The past 12 months have had a dramatic impact on the wine industry.
Through the closure of the hospitality sector, social distancing regulations slowing down production, dwindling sales that have left producers struggling with a lack of space for new vintages, a complete halt on wine tourism, and even unseasonal frosts, the sector has faced more than its fair share of challenges during the Covid-19 pandemic, writes Cathy Murray.
But each of these trials and tribulations have forced the industry to adapt and as a result there has been a great deal of innovation and forward-thinking coming from what was once perceived to be a fairly traditional and, in some ways, ‘old fashioned’ sector. For many, this has been a welcome change that has sparked a big transformation in the way that the industry does business, and as importantly, how it communicates with consumers.
Global lockdowns have had a significant impact on purchasing behaviour and consumers are now far more likely to seek out online channels for wine consumption. Think Google research suggests that this boom in ecommerce is here to stay, a shift that has seen many wine companies embracing online platforms as a way of selling more product and delivering an ‘experience’ to enhance customer loyalty.
Shift to digital
Online wine merchant and events business, Honest Grapes, has seen a big sales uplift during the pandemic and an overnight pivot to hosting virtual tastings for customers has been a significant part of that success. The business held more than 150 Wine Therapy tasting sessions last year for an audience of around 3,000 consumers, with sales more than doubling as a result.
Back in February, Virgin Wines announced its intention to float on the stock market as revenues increased 33% and the company delivered over one million cases of wine to customers in one year. With such impressive returns, it is no surprise the business has every intention of continuing to bolster its online content strategy in the future.
Similarly, Davy’s Wine Merchants is using audio to create an online experience that is helping to drive sales of its wines via its ecommerce platform. Davys Winemaker Audible Series features audio interviews with producers that are playable from the website, allowing customers to understand more about the wine they are about to purchase before they click the ‘Buy’ button.
The role ecommerce plays in selling wine will only become more significant and it’s vital that the industry understands how to capitalise on that growth and how to continue to talk to consumers through this increasingly important channel.
At the same time the power and effectiveness of video conferencing platforms have transformed how we all communicate and have become a lifeline to a wine industry which was once built on doing the majority of its business in-person. Tastings, events, and masterclasses are the bread and butter of the sector and platforms such as Zoom and Teams have become a vital way of allowing these to continue throughout the pandemic. There are also obvious advantages to this approach, which suggest virtual conferences could still have a role to play once lockdowns start to ease around the world. While many from the industry used to dedicate days to travelling across the globe to meet for landmark events, they can now participate from their home office, saving time, curbing costs, and boosting greater attendance overall.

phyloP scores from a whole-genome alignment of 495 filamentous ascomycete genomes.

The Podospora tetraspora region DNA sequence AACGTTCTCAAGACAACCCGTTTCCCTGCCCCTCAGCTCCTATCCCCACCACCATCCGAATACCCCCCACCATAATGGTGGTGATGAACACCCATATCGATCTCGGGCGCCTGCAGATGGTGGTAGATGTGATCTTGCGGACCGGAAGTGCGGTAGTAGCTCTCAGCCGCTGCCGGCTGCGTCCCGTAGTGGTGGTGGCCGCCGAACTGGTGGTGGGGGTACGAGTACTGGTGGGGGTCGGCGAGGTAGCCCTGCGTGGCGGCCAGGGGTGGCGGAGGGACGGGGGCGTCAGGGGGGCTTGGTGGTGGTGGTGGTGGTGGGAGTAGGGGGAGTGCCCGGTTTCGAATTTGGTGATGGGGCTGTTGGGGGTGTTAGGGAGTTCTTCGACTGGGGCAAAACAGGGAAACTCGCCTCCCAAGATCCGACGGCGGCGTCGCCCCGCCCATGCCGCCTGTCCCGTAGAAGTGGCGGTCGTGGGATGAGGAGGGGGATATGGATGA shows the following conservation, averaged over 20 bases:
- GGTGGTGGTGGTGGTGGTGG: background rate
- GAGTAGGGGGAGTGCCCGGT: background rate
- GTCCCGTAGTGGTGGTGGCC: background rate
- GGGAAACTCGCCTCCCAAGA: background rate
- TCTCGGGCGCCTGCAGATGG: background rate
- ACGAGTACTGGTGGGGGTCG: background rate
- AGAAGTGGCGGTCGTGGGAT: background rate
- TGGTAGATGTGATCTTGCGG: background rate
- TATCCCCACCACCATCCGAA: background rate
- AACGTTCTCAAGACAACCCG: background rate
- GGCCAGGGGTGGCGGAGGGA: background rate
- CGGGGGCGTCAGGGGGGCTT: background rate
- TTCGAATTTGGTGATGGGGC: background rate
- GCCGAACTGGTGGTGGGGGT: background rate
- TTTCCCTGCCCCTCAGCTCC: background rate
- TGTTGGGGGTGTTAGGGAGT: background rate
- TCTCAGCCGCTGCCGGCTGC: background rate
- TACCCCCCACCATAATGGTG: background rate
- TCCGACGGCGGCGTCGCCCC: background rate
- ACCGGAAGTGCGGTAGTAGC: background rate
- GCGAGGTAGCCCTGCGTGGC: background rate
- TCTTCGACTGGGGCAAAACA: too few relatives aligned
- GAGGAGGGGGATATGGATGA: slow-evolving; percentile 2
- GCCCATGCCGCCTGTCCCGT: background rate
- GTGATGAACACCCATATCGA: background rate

Conferencing platforms have also given the industry a way of communicating more easily with consumers, with tastings at home making wine feel much more accessible and helping to cut down many of the barriers to trying something new. People feel far more at ease tasting in the comfort of their own homes than they might do at a more formal affair.
Vagabond Wines, for example, has seen runaway success with its at-home wine flight concept, giving consumers the opportunity to purchase a selection of six wines for home delivery to taste unaided using notes accessed via a QR code, or to join one of the guided virtual tastings that the company has been running on Zoom. This gives the customer complete freedom over when and how they explore the wines in their glass.
Physical wine tastings and expos will no doubt return – there is no replacement for the conviviality of meeting face-to-face – but virtual events are likely to continue as a valuable new string to the industry’s bow.
Meanwhile, a whole host of innovative packaging solutions have also come to the fore to help satisfy demand for these new at-home tasting occasions. With a bit of notice, wine can now arrive through your letterbox and there has been a marked increase of sales of bag-in-box wines as people have minimised trips to their local supermarket.
The fallout from the pandemic is likely to affect the way we live and work for years to come, and it seems highly likely that we will continue to adopt some of the new ways of working and purchasing that have dominated the past year. For the wine industry these changes have dramatically impacted the way the sector operates, but for many businesses there are key learnings in how they engage with consumers. It has been the toughest of years, but the future is bright for wine, and I for one can’t wait to see what it holds.